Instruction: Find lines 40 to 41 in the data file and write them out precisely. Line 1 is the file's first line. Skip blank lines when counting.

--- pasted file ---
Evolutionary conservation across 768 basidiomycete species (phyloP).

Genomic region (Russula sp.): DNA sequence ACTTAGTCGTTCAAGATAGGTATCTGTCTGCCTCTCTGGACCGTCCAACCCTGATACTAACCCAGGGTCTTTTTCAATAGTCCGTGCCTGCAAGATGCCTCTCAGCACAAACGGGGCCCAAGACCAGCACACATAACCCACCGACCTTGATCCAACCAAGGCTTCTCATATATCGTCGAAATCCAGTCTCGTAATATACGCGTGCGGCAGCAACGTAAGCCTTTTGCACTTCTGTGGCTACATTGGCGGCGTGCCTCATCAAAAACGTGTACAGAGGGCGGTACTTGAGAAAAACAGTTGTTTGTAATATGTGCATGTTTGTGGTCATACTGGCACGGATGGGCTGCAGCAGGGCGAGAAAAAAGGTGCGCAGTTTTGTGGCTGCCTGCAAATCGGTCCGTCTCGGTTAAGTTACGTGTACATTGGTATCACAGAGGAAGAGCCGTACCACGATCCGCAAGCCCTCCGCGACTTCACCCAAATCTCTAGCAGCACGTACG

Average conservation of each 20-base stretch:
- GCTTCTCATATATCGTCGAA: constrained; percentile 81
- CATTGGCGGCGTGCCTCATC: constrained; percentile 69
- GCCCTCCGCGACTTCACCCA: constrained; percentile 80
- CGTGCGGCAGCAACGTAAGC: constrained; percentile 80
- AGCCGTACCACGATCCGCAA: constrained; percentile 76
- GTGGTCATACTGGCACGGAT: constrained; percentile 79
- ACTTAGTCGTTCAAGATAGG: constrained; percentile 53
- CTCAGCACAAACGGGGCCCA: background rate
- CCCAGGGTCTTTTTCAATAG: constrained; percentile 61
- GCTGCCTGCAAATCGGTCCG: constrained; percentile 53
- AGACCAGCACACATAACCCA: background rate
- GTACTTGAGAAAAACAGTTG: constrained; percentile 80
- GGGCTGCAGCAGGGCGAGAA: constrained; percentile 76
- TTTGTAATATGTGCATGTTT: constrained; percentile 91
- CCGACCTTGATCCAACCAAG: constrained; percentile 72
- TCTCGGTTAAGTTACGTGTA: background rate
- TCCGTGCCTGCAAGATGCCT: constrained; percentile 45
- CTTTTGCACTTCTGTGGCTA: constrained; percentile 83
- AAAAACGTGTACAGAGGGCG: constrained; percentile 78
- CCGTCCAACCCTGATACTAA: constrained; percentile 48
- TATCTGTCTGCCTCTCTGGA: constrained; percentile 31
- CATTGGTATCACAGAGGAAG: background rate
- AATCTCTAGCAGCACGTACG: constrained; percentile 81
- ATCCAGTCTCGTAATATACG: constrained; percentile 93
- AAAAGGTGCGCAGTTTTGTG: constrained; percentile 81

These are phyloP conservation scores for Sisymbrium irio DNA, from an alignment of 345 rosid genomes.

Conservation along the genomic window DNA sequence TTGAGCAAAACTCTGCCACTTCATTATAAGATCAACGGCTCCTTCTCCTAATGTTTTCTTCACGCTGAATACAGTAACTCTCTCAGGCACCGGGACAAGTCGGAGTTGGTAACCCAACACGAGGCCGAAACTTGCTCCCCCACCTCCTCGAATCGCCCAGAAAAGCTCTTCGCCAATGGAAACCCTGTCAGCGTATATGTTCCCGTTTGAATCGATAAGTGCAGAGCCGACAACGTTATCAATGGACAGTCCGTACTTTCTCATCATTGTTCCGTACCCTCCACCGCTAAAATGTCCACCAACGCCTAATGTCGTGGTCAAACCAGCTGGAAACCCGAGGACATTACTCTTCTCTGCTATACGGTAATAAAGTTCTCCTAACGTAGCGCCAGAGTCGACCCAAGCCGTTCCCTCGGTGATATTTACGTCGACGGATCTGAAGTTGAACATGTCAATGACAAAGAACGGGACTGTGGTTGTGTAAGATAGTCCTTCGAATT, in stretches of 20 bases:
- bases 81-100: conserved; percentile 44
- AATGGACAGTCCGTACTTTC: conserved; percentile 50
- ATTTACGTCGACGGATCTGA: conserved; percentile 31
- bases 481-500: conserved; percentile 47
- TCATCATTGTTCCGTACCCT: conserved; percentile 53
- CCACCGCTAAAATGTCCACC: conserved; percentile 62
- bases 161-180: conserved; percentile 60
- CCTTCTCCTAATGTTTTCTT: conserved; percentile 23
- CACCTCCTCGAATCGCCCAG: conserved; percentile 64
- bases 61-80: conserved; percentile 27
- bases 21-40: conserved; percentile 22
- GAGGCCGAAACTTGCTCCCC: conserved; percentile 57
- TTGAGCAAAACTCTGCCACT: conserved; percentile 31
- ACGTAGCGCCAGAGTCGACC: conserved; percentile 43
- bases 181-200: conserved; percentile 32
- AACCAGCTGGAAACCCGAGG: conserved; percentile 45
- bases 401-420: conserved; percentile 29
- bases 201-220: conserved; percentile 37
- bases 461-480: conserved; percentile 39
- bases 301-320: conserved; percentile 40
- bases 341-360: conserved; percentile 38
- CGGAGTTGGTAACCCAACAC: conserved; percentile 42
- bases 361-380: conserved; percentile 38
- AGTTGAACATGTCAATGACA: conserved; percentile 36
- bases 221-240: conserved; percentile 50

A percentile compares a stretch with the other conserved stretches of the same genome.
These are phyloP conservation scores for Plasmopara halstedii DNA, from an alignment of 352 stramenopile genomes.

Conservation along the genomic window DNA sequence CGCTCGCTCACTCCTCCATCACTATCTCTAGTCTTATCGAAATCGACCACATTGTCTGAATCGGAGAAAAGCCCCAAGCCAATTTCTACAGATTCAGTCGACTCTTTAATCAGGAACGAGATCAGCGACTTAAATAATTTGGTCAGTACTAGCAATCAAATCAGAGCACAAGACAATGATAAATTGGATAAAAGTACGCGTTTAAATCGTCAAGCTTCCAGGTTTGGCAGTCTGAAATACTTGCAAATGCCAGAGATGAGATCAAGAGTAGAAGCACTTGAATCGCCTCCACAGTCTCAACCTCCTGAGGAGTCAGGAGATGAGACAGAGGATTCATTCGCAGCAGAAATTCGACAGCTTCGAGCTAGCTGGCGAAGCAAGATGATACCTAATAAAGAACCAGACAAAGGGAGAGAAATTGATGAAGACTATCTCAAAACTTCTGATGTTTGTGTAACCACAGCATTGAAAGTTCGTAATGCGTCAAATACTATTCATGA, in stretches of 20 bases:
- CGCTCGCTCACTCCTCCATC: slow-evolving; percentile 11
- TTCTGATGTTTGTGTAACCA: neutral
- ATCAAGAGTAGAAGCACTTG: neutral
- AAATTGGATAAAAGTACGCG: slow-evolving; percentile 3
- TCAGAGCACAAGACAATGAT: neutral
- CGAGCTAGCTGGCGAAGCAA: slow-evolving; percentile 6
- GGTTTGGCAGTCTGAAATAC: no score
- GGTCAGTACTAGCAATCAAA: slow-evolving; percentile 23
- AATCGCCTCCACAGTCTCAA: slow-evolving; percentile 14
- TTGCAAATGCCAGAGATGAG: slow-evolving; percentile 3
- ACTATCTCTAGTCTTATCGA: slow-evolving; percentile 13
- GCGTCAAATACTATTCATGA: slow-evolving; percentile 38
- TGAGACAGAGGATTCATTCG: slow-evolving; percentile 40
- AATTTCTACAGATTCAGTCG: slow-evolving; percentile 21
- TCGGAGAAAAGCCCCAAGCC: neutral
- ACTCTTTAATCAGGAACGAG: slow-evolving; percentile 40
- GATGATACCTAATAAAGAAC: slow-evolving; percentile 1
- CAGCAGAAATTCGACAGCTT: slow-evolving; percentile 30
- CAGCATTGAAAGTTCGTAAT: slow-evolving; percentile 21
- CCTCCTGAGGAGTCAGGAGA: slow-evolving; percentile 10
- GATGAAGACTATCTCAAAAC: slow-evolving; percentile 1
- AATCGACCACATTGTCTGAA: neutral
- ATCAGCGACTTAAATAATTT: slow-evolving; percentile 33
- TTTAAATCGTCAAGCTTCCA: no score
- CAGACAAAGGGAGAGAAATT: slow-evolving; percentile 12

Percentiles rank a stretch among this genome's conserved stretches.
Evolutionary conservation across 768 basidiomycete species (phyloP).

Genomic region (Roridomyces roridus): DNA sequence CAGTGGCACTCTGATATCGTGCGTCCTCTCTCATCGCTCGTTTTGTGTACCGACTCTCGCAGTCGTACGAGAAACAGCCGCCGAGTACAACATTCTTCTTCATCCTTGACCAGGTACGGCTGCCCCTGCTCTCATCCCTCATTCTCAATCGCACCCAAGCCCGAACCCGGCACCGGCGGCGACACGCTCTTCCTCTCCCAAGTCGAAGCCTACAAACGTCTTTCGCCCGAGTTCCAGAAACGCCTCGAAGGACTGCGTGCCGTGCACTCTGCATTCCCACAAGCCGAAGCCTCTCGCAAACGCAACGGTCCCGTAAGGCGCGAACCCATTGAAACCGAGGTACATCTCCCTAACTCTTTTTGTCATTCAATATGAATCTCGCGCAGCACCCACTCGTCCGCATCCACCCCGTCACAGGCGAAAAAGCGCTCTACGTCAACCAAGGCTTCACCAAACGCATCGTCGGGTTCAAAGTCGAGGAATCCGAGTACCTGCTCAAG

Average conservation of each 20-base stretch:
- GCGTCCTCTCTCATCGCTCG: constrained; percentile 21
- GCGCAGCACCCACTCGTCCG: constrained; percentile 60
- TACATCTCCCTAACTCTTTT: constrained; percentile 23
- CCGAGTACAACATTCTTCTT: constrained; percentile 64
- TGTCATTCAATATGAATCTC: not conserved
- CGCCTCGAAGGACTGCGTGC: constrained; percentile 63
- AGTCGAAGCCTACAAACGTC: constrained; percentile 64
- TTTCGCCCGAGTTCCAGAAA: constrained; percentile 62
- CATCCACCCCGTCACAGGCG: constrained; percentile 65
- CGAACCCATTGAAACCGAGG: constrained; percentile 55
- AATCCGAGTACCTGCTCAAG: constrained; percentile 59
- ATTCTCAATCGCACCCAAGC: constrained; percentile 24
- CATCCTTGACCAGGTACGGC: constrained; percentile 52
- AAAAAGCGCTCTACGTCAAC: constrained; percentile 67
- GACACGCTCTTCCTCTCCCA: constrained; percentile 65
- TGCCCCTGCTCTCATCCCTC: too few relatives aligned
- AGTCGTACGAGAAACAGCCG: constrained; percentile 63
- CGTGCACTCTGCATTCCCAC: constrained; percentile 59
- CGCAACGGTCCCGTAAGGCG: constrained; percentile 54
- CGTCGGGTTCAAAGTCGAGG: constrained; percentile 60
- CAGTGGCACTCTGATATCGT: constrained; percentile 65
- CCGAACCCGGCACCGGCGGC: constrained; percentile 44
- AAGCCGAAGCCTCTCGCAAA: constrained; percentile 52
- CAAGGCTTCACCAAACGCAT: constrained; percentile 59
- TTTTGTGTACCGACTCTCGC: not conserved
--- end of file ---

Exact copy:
- bases 61-80: conserved; percentile 27
- bases 21-40: conserved; percentile 22